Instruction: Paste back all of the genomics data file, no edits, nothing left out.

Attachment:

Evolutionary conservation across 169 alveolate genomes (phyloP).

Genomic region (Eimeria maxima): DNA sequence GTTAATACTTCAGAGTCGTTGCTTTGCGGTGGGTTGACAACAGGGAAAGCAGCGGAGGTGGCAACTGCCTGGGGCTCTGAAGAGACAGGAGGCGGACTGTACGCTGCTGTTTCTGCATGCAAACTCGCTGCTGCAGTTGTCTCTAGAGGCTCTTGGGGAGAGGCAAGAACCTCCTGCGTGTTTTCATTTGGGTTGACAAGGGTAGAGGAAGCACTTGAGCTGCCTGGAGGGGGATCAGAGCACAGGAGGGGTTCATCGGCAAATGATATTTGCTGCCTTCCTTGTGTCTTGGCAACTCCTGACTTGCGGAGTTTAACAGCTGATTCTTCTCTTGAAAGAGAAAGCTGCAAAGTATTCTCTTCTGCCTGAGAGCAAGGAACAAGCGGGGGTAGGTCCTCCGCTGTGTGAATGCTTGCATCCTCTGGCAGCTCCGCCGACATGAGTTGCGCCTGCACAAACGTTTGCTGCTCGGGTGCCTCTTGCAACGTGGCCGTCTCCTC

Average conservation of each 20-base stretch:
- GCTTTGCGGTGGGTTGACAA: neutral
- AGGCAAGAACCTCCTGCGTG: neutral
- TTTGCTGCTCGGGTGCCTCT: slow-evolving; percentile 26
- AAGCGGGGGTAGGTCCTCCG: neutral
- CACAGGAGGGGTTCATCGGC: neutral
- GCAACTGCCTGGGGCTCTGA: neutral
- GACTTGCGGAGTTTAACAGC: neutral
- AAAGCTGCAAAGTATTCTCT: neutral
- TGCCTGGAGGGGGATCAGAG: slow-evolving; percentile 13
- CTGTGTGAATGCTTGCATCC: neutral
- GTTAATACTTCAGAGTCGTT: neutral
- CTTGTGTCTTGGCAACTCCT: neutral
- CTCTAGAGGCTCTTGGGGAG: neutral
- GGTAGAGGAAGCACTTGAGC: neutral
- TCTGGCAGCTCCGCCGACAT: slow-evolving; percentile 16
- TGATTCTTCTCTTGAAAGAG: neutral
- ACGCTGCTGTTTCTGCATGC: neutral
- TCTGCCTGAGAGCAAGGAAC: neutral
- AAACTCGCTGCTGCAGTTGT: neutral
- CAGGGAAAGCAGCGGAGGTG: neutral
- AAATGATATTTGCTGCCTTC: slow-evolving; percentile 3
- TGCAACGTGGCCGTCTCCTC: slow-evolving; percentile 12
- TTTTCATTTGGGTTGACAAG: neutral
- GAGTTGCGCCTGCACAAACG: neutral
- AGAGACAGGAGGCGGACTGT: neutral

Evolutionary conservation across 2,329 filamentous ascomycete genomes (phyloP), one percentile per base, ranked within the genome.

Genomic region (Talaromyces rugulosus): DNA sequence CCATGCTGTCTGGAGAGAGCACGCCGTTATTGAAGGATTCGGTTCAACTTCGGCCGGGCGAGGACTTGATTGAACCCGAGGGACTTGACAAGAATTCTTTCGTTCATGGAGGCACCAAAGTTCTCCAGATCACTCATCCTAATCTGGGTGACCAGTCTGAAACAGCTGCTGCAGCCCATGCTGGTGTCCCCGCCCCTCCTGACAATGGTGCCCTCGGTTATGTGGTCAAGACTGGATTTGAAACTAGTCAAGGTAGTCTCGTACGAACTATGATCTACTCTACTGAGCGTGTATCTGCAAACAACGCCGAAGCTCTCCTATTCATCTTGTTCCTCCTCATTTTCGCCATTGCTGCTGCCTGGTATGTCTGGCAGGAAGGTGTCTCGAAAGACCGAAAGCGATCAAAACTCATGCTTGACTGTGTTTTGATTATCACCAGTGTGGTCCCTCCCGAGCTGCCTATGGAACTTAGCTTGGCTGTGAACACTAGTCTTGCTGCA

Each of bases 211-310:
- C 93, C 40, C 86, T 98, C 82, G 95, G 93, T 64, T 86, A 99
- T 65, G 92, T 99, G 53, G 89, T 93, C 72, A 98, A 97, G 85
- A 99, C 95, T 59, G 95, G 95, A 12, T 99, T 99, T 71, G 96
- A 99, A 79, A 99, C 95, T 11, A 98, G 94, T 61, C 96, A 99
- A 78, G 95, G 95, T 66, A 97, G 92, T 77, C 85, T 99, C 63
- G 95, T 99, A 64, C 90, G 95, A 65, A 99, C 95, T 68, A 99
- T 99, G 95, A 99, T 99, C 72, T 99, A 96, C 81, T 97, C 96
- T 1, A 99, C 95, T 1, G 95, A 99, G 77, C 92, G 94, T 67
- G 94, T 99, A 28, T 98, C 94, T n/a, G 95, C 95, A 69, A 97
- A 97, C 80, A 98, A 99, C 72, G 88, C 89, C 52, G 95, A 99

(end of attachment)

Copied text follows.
Evolutionary conservation across 169 alveolate genomes (phyloP).

Genomic region (Eimeria maxima): DNA sequence GTTAATACTTCAGAGTCGTTGCTTTGCGGTGGGTTGACAACAGGGAAAGCAGCGGAGGTGGCAACTGCCTGGGGCTCTGAAGAGACAGGAGGCGGACTGTACGCTGCTGTTTCTGCATGCAAACTCGCTGCTGCAGTTGTCTCTAGAGGCTCTTGGGGAGAGGCAAGAACCTCCTGCGTGTTTTCATTTGGGTTGACAAGGGTAGAGGAAGCACTTGAGCTGCCTGGAGGGGGATCAGAGCACAGGAGGGGTTCATCGGCAAATGATATTTGCTGCCTTCCTTGTGTCTTGGCAACTCCTGACTTGCGGAGTTTAACAGCTGATTCTTCTCTTGAAAGAGAAAGCTGCAAAGTATTCTCTTCTGCCTGAGAGCAAGGAACAAGCGGGGGTAGGTCCTCCGCTGTGTGAATGCTTGCATCCTCTGGCAGCTCCGCCGACATGAGTTGCGCCTGCACAAACGTTTGCTGCTCGGGTGCCTCTTGCAACGTGGCCGTCTCCTC

Average conservation of each 20-base stretch:
- GCTTTGCGGTGGGTTGACAA: neutral
- AGGCAAGAACCTCCTGCGTG: neutral
- TTTGCTGCTCGGGTGCCTCT: slow-evolving; percentile 26
- AAGCGGGGGTAGGTCCTCCG: neutral
- CACAGGAGGGGTTCATCGGC: neutral
- GCAACTGCCTGGGGCTCTGA: neutral
- GACTTGCGGAGTTTAACAGC: neutral
- AAAGCTGCAAAGTATTCTCT: neutral
- TGCCTGGAGGGGGATCAGAG: slow-evolving; percentile 13
- CTGTGTGAATGCTTGCATCC: neutral
- GTTAATACTTCAGAGTCGTT: neutral
- CTTGTGTCTTGGCAACTCCT: neutral
- CTCTAGAGGCTCTTGGGGAG: neutral
- GGTAGAGGAAGCACTTGAGC: neutral
- TCTGGCAGCTCCGCCGACAT: slow-evolving; percentile 16
- TGATTCTTCTCTTGAAAGAG: neutral
- ACGCTGCTGTTTCTGCATGC: neutral
- TCTGCCTGAGAGCAAGGAAC: neutral
- AAACTCGCTGCTGCAGTTGT: neutral
- CAGGGAAAGCAGCGGAGGTG: neutral
- AAATGATATTTGCTGCCTTC: slow-evolving; percentile 3
- TGCAACGTGGCCGTCTCCTC: slow-evolving; percentile 12
- TTTTCATTTGGGTTGACAAG: neutral
- GAGTTGCGCCTGCACAAACG: neutral
- AGAGACAGGAGGCGGACTGT: neutral

Evolutionary conservation across 2,329 filamentous ascomycete genomes (phyloP), one percentile per base, ranked within the genome.

Genomic region (Talaromyces rugulosus): DNA sequence CCATGCTGTCTGGAGAGAGCACGCCGTTATTGAAGGATTCGGTTCAACTTCGGCCGGGCGAGGACTTGATTGAACCCGAGGGACTTGACAAGAATTCTTTCGTTCATGGAGGCACCAAAGTTCTCCAGATCACTCATCCTAATCTGGGTGACCAGTCTGAAACAGCTGCTGCAGCCCATGCTGGTGTCCCCGCCCCTCCTGACAATGGTGCCCTCGGTTATGTGGTCAAGACTGGATTTGAAACTAGTCAAGGTAGTCTCGTACGAACTATGATCTACTCTACTGAGCGTGTATCTGCAAACAACGCCGAAGCTCTCCTATTCATCTTGTTCCTCCTCATTTTCGCCATTGCTGCTGCCTGGTATGTCTGGCAGGAAGGTGTCTCGAAAGACCGAAAGCGATCAAAACTCATGCTTGACTGTGTTTTGATTATCACCAGTGTGGTCCCTCCCGAGCTGCCTATGGAACTTAGCTTGGCTGTGAACACTAGTCTTGCTGCA

Each of bases 211-310:
- C 93, C 40, C 86, T 98, C 82, G 95, G 93, T 64, T 86, A 99
- T 65, G 92, T 99, G 53, G 89, T 93, C 72, A 98, A 97, G 85
- A 99, C 95, T 59, G 95, G 95, A 12, T 99, T 99, T 71, G 96
- A 99, A 79, A 99, C 95, T 11, A 98, G 94, T 61, C 96, A 99
- A 78, G 95, G 95, T 66, A 97, G 92, T 77, C 85, T 99, C 63
- G 95, T 99, A 64, C 90, G 95, A 65, A 99, C 95, T 68, A 99
- T 99, G 95, A 99, T 99, C 72, T 99, A 96, C 81, T 97, C 96
- T 1, A 99, C 95, T 1, G 95, A 99, G 77, C 92, G 94, T 67
- G 94, T 99, A 28, T 98, C 94, T n/a, G 95, C 95, A 69, A 97
- A 97, C 80, A 98, A 99, C 72, G 88, C 89, C 52, G 95, A 99